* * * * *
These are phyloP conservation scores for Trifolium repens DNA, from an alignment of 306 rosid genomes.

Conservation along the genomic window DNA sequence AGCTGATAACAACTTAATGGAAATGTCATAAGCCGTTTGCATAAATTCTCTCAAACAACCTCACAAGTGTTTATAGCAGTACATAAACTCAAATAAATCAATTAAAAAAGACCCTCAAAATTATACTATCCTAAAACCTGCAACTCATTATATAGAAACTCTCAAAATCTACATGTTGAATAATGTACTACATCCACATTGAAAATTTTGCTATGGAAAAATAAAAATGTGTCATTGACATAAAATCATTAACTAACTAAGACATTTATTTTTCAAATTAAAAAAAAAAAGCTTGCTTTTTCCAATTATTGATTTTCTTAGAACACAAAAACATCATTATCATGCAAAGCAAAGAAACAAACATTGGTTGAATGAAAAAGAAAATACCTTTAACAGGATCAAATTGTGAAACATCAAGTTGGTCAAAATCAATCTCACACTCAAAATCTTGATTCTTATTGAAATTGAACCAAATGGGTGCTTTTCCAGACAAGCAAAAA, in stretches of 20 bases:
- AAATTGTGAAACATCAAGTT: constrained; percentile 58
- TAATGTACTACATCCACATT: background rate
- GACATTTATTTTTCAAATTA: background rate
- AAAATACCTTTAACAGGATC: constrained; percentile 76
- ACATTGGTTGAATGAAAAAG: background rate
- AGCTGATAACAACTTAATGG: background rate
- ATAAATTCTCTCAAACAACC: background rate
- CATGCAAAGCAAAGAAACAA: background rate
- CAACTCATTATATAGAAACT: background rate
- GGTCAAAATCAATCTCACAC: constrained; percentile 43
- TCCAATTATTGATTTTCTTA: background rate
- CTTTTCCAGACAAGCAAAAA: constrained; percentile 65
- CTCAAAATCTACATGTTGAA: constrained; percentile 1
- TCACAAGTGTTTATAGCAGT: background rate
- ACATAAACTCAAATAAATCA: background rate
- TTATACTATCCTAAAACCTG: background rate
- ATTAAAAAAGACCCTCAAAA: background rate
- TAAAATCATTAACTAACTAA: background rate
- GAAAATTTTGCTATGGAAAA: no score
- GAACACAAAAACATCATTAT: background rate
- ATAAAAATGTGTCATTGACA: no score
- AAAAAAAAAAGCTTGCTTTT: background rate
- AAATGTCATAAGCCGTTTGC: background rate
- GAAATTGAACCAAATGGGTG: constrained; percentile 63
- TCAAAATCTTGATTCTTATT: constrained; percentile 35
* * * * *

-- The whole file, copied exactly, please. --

These are phyloP conservation scores for Trifolium repens DNA, from an alignment of 306 rosid genomes.

Conservation along the genomic window DNA sequence AGCTGATAACAACTTAATGGAAATGTCATAAGCCGTTTGCATAAATTCTCTCAAACAACCTCACAAGTGTTTATAGCAGTACATAAACTCAAATAAATCAATTAAAAAAGACCCTCAAAATTATACTATCCTAAAACCTGCAACTCATTATATAGAAACTCTCAAAATCTACATGTTGAATAATGTACTACATCCACATTGAAAATTTTGCTATGGAAAAATAAAAATGTGTCATTGACATAAAATCATTAACTAACTAAGACATTTATTTTTCAAATTAAAAAAAAAAAGCTTGCTTTTTCCAATTATTGATTTTCTTAGAACACAAAAACATCATTATCATGCAAAGCAAAGAAACAAACATTGGTTGAATGAAAAAGAAAATACCTTTAACAGGATCAAATTGTGAAACATCAAGTTGGTCAAAATCAATCTCACACTCAAAATCTTGATTCTTATTGAAATTGAACCAAATGGGTGCTTTTCCAGACAAGCAAAAA, in stretches of 20 bases:
- AAATTGTGAAACATCAAGTT: constrained; percentile 58
- TAATGTACTACATCCACATT: background rate
- GACATTTATTTTTCAAATTA: background rate
- AAAATACCTTTAACAGGATC: constrained; percentile 76
- ACATTGGTTGAATGAAAAAG: background rate
- AGCTGATAACAACTTAATGG: background rate
- ATAAATTCTCTCAAACAACC: background rate
- CATGCAAAGCAAAGAAACAA: background rate
- CAACTCATTATATAGAAACT: background rate
- GGTCAAAATCAATCTCACAC: constrained; percentile 43
- TCCAATTATTGATTTTCTTA: background rate
- CTTTTCCAGACAAGCAAAAA: constrained; percentile 65
- CTCAAAATCTACATGTTGAA: constrained; percentile 1
- TCACAAGTGTTTATAGCAGT: background rate
- ACATAAACTCAAATAAATCA: background rate
- TTATACTATCCTAAAACCTG: background rate
- ATTAAAAAAGACCCTCAAAA: background rate
- TAAAATCATTAACTAACTAA: background rate
- GAAAATTTTGCTATGGAAAA: no score
- GAACACAAAAACATCATTAT: background rate
- ATAAAAATGTGTCATTGACA: no score
- AAAAAAAAAAGCTTGCTTTT: background rate
- AAATGTCATAAGCCGTTTGC: background rate
- GAAATTGAACCAAATGGGTG: constrained; percentile 63
- TCAAAATCTTGATTCTTATT: constrained; percentile 35